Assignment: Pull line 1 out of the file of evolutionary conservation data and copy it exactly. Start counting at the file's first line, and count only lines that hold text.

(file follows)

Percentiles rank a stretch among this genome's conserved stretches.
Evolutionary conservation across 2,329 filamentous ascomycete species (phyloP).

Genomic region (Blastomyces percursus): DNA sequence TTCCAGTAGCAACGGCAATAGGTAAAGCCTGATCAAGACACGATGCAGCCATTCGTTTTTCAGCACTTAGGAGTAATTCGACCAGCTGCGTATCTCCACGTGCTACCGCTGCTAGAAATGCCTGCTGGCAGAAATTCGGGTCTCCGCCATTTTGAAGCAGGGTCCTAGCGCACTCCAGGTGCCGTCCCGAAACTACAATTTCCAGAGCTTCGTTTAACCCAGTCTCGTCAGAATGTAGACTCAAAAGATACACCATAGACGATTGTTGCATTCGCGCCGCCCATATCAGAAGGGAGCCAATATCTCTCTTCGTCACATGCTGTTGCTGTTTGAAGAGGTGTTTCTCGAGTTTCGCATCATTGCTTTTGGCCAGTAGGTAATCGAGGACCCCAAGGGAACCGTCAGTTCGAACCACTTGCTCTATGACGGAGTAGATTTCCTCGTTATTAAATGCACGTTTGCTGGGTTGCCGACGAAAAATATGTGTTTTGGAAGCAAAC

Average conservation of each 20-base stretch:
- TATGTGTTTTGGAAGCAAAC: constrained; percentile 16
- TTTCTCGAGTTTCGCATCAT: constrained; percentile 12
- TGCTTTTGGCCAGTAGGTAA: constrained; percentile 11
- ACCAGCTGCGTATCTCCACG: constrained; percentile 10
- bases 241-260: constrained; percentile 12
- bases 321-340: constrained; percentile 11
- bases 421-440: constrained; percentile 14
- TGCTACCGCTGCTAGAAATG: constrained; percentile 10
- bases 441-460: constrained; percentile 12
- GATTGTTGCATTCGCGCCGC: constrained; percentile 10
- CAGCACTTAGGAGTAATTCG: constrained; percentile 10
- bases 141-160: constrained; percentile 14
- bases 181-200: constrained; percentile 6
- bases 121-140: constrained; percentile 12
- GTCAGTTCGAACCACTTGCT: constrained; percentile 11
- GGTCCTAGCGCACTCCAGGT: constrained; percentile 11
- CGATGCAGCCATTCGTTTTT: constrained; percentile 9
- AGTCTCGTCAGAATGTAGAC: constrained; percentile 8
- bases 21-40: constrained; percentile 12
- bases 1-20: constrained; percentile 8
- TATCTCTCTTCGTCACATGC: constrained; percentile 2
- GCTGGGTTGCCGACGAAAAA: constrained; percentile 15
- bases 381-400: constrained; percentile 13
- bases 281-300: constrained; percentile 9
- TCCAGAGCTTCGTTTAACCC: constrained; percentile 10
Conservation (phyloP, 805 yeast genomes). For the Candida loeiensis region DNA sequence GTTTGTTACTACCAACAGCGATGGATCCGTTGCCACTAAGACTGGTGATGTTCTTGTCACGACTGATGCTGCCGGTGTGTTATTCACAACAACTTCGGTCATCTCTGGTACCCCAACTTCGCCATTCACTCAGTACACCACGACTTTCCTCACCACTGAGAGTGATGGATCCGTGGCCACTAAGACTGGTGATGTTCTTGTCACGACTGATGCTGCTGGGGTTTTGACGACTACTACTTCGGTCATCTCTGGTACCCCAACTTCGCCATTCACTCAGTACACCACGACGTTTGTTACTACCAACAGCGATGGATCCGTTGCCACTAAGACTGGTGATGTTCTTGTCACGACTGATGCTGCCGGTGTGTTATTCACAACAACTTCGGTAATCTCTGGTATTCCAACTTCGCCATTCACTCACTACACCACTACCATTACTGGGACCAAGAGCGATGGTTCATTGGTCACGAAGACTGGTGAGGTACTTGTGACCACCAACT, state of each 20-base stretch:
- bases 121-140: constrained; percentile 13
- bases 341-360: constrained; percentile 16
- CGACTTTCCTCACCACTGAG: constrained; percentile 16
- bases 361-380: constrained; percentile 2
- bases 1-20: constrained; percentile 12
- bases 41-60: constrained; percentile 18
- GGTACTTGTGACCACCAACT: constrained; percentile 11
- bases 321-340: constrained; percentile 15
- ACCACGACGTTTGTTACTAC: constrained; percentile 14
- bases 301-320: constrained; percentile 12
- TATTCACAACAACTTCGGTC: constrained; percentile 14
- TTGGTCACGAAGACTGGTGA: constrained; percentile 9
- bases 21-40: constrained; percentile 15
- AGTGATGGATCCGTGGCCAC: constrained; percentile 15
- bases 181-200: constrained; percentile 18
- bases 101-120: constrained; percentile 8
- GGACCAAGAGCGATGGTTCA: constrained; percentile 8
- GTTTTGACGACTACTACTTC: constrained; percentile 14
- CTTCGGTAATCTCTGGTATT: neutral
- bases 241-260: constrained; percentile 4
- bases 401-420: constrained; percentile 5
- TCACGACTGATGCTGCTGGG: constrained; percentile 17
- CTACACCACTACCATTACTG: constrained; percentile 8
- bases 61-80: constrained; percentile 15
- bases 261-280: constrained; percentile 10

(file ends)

Percentiles rank a stretch among this genome's conserved stretches.